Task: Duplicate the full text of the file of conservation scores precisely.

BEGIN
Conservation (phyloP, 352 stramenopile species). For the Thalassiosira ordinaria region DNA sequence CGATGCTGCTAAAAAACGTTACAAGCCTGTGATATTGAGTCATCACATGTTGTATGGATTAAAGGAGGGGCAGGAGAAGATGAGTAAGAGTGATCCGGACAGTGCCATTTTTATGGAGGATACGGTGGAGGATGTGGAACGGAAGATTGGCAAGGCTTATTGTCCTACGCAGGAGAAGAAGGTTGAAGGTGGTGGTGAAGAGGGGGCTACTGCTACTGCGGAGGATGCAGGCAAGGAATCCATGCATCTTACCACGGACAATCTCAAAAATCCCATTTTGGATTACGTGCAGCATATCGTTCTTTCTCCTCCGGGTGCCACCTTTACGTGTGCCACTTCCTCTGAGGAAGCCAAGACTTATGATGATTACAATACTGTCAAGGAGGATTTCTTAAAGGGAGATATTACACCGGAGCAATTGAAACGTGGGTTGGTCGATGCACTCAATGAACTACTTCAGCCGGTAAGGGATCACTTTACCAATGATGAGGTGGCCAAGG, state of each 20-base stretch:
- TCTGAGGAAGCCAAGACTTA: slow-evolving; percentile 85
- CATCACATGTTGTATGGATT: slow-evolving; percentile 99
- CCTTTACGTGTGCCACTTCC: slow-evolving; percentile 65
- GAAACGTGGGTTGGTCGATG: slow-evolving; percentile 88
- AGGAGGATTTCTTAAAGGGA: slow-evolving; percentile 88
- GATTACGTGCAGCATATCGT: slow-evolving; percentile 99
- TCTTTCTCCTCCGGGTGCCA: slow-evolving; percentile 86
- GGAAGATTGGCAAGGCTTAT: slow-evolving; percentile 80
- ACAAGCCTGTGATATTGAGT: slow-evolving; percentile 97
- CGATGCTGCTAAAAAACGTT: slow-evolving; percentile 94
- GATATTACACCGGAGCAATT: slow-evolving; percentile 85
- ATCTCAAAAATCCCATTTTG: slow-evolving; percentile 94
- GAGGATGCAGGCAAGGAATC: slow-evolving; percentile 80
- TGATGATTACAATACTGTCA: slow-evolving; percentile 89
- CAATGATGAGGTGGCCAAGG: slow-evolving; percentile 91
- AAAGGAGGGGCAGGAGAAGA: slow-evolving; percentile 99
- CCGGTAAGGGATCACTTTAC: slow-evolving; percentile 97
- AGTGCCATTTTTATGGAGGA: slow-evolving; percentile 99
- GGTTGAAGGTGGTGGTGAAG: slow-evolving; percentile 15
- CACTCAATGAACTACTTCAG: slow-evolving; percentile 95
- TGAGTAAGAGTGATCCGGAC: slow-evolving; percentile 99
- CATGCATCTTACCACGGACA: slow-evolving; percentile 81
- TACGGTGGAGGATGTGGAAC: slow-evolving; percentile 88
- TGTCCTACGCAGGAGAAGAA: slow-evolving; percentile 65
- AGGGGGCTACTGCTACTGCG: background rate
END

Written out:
Conservation (phyloP, 352 stramenopile species). For the Thalassiosira ordinaria region DNA sequence CGATGCTGCTAAAAAACGTTACAAGCCTGTGATATTGAGTCATCACATGTTGTATGGATTAAAGGAGGGGCAGGAGAAGATGAGTAAGAGTGATCCGGACAGTGCCATTTTTATGGAGGATACGGTGGAGGATGTGGAACGGAAGATTGGCAAGGCTTATTGTCCTACGCAGGAGAAGAAGGTTGAAGGTGGTGGTGAAGAGGGGGCTACTGCTACTGCGGAGGATGCAGGCAAGGAATCCATGCATCTTACCACGGACAATCTCAAAAATCCCATTTTGGATTACGTGCAGCATATCGTTCTTTCTCCTCCGGGTGCCACCTTTACGTGTGCCACTTCCTCTGAGGAAGCCAAGACTTATGATGATTACAATACTGTCAAGGAGGATTTCTTAAAGGGAGATATTACACCGGAGCAATTGAAACGTGGGTTGGTCGATGCACTCAATGAACTACTTCAGCCGGTAAGGGATCACTTTACCAATGATGAGGTGGCCAAGG, state of each 20-base stretch:
- TCTGAGGAAGCCAAGACTTA: slow-evolving; percentile 85
- CATCACATGTTGTATGGATT: slow-evolving; percentile 99
- CCTTTACGTGTGCCACTTCC: slow-evolving; percentile 65
- GAAACGTGGGTTGGTCGATG: slow-evolving; percentile 88
- AGGAGGATTTCTTAAAGGGA: slow-evolving; percentile 88
- GATTACGTGCAGCATATCGT: slow-evolving; percentile 99
- TCTTTCTCCTCCGGGTGCCA: slow-evolving; percentile 86
- GGAAGATTGGCAAGGCTTAT: slow-evolving; percentile 80
- ACAAGCCTGTGATATTGAGT: slow-evolving; percentile 97
- CGATGCTGCTAAAAAACGTT: slow-evolving; percentile 94
- GATATTACACCGGAGCAATT: slow-evolving; percentile 85
- ATCTCAAAAATCCCATTTTG: slow-evolving; percentile 94
- GAGGATGCAGGCAAGGAATC: slow-evolving; percentile 80
- TGATGATTACAATACTGTCA: slow-evolving; percentile 89
- CAATGATGAGGTGGCCAAGG: slow-evolving; percentile 91
- AAAGGAGGGGCAGGAGAAGA: slow-evolving; percentile 99
- CCGGTAAGGGATCACTTTAC: slow-evolving; percentile 97
- AGTGCCATTTTTATGGAGGA: slow-evolving; percentile 99
- GGTTGAAGGTGGTGGTGAAG: slow-evolving; percentile 15
- CACTCAATGAACTACTTCAG: slow-evolving; percentile 95
- TGAGTAAGAGTGATCCGGAC: slow-evolving; percentile 99
- CATGCATCTTACCACGGACA: slow-evolving; percentile 81
- TACGGTGGAGGATGTGGAAC: slow-evolving; percentile 88
- TGTCCTACGCAGGAGAAGAA: slow-evolving; percentile 65
- AGGGGGCTACTGCTACTGCG: background rate